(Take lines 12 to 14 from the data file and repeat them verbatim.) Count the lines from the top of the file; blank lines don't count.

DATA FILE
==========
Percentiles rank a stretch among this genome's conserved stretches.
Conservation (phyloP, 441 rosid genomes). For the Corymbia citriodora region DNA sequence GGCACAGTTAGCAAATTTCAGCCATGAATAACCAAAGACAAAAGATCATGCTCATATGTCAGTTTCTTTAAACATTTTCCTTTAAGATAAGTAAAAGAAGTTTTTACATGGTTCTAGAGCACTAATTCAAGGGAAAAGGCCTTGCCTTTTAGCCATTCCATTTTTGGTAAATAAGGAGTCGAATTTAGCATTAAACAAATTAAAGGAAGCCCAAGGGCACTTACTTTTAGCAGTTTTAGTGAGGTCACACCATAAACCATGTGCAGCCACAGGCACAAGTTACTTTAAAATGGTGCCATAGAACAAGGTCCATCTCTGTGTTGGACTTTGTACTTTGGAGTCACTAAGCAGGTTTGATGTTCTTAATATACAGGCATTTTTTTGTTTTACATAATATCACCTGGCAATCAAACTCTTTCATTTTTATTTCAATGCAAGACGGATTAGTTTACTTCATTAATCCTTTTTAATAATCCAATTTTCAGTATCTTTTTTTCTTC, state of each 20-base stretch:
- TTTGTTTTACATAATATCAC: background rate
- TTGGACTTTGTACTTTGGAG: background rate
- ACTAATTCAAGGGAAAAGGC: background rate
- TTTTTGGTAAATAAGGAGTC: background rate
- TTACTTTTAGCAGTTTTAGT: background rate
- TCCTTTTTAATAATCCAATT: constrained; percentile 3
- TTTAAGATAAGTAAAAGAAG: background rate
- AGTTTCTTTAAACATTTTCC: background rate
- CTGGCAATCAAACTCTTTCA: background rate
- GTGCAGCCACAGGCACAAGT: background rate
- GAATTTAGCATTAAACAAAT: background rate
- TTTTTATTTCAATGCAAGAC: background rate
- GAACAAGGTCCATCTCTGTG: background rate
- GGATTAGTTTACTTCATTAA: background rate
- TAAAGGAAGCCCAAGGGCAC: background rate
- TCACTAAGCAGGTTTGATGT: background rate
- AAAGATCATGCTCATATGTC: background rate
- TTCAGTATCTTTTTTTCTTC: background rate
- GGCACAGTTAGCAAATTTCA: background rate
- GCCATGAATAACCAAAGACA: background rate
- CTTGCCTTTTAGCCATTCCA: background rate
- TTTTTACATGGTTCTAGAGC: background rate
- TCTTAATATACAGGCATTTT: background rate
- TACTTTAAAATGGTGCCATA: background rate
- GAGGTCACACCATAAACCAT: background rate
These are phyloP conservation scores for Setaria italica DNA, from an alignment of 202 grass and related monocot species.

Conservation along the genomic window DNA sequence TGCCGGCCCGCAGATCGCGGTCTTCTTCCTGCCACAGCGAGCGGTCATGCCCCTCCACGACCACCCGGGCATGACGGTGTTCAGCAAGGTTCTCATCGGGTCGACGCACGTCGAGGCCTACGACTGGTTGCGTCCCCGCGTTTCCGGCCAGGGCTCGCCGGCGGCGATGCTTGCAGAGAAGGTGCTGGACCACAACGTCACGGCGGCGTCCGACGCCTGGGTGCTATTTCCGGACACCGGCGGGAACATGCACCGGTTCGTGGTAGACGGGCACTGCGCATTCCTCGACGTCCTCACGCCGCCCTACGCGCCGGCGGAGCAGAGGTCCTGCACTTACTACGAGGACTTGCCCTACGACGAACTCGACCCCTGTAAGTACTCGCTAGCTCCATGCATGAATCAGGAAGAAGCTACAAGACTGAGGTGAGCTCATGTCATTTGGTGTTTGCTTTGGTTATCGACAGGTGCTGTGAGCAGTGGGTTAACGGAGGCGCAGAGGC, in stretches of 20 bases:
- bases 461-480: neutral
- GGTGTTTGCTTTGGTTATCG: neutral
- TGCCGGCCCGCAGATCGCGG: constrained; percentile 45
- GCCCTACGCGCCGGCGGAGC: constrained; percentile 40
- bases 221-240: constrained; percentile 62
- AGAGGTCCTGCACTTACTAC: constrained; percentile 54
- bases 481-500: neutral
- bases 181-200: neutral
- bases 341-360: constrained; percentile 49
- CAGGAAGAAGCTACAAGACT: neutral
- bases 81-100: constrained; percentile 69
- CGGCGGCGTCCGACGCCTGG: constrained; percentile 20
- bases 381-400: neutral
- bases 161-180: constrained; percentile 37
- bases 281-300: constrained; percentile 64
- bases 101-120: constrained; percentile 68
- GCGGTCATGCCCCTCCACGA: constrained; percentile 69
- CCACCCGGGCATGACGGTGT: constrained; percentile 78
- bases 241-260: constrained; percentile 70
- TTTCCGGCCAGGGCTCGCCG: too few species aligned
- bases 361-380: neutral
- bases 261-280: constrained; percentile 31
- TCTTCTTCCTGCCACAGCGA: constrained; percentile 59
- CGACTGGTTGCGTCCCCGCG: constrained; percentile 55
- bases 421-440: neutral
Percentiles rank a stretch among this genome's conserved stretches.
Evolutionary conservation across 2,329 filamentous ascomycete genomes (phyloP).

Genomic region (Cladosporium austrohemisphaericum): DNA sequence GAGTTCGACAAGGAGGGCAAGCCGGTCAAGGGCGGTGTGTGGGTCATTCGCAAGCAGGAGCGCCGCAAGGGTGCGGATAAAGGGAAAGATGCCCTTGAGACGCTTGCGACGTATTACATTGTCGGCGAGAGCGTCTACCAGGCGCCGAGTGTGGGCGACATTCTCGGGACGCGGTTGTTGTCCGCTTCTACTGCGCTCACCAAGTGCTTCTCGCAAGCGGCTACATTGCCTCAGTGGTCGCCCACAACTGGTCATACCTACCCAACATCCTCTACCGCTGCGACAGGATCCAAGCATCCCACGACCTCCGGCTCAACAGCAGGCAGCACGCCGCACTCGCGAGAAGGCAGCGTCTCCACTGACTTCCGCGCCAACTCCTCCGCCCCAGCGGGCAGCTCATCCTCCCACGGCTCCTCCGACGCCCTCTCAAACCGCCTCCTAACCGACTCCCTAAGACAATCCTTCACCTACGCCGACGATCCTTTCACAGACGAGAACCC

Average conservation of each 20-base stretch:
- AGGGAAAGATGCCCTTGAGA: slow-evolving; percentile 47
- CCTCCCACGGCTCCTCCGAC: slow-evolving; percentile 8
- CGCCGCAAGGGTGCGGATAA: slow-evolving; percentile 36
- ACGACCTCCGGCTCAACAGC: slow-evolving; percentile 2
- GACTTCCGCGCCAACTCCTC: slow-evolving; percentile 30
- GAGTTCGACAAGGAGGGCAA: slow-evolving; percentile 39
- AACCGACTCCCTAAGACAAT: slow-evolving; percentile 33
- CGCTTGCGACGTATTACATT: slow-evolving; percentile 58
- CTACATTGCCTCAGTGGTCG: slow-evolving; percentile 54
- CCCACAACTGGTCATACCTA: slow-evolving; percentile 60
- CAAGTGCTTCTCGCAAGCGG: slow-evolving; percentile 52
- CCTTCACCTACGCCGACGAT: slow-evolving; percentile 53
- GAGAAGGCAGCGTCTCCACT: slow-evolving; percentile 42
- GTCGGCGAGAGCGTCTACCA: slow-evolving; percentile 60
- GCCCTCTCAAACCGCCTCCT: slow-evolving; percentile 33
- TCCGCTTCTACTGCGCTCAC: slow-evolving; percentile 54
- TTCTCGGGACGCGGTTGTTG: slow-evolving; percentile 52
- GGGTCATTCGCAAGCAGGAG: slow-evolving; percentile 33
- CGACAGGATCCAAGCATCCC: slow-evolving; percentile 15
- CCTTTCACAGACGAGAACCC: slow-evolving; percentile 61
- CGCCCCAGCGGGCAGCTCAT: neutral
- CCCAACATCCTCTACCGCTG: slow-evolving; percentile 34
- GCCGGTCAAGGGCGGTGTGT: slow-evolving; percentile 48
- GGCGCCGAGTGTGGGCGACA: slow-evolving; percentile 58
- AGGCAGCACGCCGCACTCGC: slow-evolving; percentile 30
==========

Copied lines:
- GTGCAGCCACAGGCACAAGT: background rate
- GAATTTAGCATTAAACAAAT: background rate
- TTTTTATTTCAATGCAAGAC: background rate